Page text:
Take away the ability to create chaos, mow down people in the streets etc and L.A. Noire plays much like Grand Theft Auto in a lot of respects. Particularly driving and gun fights in that respect. So if you’re making the jump from GTA IV to this, you’ll probably not have too many troubles in that area. The handling of the cars was a bit suspect at times and coupled with other reasons, I didn’t really enjoy driving that much in this game. The option to let my partner drive between crime scenes etc, was one I exercised a fair bit I will admit. The car chases in this were both fun and infuriating, depending on the routes your suspect takes. Following them down a series of small alleyways and the like takes some effort and in my case, potentially memorizing the route they take so I can keep up.
Moving around and running also falls into the category. It can be a little clunky at times but foot chases I enjoyed a little more overall than car chases. The music playing with them definitely helps set the mood too. L.A. Noire also uses a cover system and again, I felt this clunky to use, particularly peeling out of cover to move to the next lot. And because you will die fairly easy if you aren’t in cover, it’s something that perhaps needed a bit more attention to detail.
The things unique to L.A. Noire were done really well though, I thought. The questioning of civilians and interrogations of suspects were fun and a lot harder than I initially expected them to be. The technology that Team Bondi employed for the facial stuff really shines through and looks realistic, while not giving away too much in a lot of cases. You get three options whenever a suspect answers one of your questions and they are pretty much self explanatory as to what their purpose is but; Truth (you believe what they are saying), Doubt (They might not be outright lying but they aren’t telling the whole truth either) and Lie (accuse the person of lying, at which point you’ll have to provide evidence to support your accusation).
Searching for clues is something that prior to the game, I thought needed to be done well. When searching a scene, your controller will vibrate and a little music will play, whenever you get near to a clue; even if it is superficial and not at all important to the case. You can interact with the clues and potentially discover more depending on how important they are (flipping through a note book, manipulating an object to see the logo, looking through a wallet etc). Because of this it’s easy enough to pick up most clues but there is still a challenge associated with the harder ones.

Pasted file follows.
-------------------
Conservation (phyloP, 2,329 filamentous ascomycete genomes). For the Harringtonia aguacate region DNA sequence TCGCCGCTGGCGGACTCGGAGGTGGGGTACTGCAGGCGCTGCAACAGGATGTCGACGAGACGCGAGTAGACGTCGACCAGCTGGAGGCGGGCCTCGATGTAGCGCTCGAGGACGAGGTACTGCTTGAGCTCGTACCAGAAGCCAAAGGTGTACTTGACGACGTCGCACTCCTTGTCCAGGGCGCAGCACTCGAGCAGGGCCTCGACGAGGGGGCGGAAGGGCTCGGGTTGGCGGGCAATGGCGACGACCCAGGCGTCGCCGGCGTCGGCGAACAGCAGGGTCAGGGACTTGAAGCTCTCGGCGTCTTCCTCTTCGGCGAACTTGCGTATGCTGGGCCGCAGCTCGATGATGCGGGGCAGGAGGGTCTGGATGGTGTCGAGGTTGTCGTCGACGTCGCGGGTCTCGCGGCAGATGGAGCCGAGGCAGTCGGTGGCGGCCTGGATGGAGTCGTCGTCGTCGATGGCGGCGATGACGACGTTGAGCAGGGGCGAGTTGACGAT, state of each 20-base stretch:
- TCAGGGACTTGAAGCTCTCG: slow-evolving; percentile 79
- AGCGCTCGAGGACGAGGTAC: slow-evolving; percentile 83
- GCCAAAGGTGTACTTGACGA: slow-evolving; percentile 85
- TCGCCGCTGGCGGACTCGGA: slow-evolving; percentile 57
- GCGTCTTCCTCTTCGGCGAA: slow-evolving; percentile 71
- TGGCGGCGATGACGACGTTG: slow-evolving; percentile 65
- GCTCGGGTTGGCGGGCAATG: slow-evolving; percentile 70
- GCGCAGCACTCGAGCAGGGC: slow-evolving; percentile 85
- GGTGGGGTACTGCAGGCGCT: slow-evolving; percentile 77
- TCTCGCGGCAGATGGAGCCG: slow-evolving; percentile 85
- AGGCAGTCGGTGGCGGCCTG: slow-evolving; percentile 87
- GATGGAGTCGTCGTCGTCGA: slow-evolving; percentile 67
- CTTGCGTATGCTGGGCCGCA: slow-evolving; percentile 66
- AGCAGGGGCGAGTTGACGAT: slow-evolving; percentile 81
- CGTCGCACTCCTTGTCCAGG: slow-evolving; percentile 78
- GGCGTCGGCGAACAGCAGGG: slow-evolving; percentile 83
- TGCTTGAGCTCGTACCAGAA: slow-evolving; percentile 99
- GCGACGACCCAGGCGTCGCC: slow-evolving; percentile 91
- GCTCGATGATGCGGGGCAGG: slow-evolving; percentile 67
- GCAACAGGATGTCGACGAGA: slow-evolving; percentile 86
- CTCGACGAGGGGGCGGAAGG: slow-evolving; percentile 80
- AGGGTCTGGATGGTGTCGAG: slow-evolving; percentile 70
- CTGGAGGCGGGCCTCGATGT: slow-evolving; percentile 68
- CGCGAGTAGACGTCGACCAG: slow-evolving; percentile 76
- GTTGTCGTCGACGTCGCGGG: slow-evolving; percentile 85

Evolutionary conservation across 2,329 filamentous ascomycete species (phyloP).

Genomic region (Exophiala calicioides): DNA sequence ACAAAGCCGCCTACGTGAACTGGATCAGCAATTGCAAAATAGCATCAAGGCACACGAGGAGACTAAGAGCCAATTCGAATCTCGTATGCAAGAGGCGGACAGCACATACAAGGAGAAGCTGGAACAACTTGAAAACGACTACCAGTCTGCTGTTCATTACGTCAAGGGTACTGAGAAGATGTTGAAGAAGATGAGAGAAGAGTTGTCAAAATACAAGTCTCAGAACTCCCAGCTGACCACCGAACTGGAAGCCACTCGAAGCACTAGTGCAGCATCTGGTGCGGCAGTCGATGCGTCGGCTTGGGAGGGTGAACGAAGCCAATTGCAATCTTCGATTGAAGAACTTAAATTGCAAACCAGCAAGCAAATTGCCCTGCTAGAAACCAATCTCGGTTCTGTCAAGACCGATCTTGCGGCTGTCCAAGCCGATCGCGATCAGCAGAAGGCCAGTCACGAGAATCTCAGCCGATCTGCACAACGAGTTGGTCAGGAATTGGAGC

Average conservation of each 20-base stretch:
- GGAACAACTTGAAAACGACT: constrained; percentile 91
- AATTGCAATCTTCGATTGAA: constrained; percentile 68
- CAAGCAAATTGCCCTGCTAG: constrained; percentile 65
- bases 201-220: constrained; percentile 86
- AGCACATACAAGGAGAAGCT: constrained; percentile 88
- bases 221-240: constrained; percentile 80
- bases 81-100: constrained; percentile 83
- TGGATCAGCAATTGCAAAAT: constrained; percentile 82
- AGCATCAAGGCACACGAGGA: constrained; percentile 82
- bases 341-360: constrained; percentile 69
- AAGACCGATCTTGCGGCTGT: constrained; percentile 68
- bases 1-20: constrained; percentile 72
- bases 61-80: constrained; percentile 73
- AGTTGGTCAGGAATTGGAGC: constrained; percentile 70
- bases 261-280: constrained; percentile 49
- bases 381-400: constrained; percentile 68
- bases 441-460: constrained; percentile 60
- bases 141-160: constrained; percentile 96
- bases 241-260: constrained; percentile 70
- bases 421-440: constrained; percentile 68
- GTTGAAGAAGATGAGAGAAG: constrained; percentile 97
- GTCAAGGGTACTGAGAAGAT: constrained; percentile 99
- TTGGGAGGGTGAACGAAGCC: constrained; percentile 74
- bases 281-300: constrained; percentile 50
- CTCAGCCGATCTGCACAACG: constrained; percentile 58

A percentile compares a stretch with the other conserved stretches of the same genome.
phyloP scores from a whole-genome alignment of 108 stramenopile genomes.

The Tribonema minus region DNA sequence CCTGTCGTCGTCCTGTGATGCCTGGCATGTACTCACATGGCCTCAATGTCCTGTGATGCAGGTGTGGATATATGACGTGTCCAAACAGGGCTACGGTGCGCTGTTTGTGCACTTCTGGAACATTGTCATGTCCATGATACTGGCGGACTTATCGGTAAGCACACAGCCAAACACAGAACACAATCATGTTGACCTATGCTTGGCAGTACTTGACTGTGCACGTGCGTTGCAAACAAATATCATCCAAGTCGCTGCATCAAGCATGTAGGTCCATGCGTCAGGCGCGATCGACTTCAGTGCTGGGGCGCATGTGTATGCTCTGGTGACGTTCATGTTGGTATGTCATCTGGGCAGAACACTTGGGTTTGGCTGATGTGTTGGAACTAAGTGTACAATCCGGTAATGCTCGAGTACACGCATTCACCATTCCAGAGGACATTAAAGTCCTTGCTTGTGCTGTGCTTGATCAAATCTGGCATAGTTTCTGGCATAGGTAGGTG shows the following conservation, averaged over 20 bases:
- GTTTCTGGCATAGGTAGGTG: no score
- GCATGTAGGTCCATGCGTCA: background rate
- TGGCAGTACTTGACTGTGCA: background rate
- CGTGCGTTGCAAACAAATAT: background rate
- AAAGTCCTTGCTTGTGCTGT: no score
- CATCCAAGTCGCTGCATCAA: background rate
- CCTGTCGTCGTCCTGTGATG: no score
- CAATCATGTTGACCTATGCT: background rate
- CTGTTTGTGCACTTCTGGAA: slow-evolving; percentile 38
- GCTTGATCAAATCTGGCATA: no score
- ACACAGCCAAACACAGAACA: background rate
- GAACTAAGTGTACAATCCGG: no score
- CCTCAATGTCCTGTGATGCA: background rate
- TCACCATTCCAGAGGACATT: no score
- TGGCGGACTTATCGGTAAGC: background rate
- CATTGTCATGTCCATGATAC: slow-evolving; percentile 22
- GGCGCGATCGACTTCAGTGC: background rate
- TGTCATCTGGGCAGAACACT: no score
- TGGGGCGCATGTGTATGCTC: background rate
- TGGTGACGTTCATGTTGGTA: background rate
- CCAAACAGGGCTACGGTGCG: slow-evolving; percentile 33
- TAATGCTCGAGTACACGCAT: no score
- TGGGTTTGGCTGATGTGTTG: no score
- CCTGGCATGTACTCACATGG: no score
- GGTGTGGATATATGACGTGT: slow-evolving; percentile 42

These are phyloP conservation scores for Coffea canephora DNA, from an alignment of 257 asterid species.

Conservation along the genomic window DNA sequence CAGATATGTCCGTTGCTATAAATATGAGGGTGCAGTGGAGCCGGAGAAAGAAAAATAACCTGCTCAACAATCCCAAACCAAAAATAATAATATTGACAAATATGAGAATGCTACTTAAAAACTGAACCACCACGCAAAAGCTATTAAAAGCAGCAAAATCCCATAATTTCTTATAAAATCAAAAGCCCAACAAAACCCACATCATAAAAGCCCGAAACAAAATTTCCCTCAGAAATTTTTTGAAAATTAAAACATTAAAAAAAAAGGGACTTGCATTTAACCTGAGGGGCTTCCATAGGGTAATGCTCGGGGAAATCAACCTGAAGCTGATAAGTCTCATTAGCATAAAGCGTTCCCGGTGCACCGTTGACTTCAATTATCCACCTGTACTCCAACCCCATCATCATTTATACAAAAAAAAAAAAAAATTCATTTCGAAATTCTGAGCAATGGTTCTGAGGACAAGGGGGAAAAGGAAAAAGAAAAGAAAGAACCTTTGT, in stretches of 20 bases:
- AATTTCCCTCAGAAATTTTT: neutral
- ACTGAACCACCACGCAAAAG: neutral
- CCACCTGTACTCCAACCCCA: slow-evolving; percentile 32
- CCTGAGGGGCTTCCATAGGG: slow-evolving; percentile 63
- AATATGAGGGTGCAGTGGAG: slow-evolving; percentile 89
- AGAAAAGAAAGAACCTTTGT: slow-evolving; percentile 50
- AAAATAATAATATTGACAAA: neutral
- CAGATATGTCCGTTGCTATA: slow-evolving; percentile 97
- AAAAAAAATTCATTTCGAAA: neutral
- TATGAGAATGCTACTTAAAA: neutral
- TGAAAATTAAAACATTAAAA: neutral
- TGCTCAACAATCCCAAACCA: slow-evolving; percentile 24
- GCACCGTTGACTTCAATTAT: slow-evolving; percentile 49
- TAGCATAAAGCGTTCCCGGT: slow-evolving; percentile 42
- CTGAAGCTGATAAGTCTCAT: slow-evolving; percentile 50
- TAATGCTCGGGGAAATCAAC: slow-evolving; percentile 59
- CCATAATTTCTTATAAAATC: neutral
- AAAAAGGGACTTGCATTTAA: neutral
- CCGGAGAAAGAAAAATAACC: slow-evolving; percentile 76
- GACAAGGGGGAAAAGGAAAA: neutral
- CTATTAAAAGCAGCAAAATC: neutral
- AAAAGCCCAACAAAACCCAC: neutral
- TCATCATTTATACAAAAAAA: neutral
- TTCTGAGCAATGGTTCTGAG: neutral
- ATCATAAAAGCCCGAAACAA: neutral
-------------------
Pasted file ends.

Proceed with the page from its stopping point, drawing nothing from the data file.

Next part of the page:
The bad part about it is there can often be no indication of what you’ve missed and in some cases, if you don’t find anything, you can’t progress and are stuck. It only happened to me once in the game, but the community is extremely helpful, so I was able to find what I need and move on with minimal fuss after the initial frustration.
The World Itself
Team Bondi and Rockstar certainly went to a lot of trouble in replicating 1940’s Los Angelos and as such the game world is HUGE (for a modern game anyway) and can take a good 20 minutes to drive from one side of the map to the other (if not longer – I wasn’t timing!). It’s a beautiful recreation but ultimately it feels a little.. lifeless. Cars drive and people walk around on the pavements, but not much else is going on. So after driving around for a while it can be pretty boring and leaving you wanting to be able to skip to your destination (which thankfully you can do, in most cases).
In addition to the above, there isn’t a whole lot to do in the game beyond the cases you are working. As you drive around, calls for help will periodically be heard over the police dispatch, which you are able to respond to. There are about 40 different street crime cases to attend to if you find yourself driving around enough to get them all. Littered around the city as well are land marks and secret vehicles to discover. A small paid DLC also adds in badges to find, if you are so inclined.
You can replay cases in order to obtain different outcomes or better ratings, but the lack of multiplayer might hurt the game’s potential life to most players and there are certainly a few game modes that could have been added that would be fun to play online. All in all, I think that L.A. Noire was more of a pioneer game than a masterpiece. There have been crime solving/detective games in the past, but this outing takes it in a new direction, both in mechanics and style, that I hope other developers take notice of and we hopefully see more games playing with a character on the right side of the law.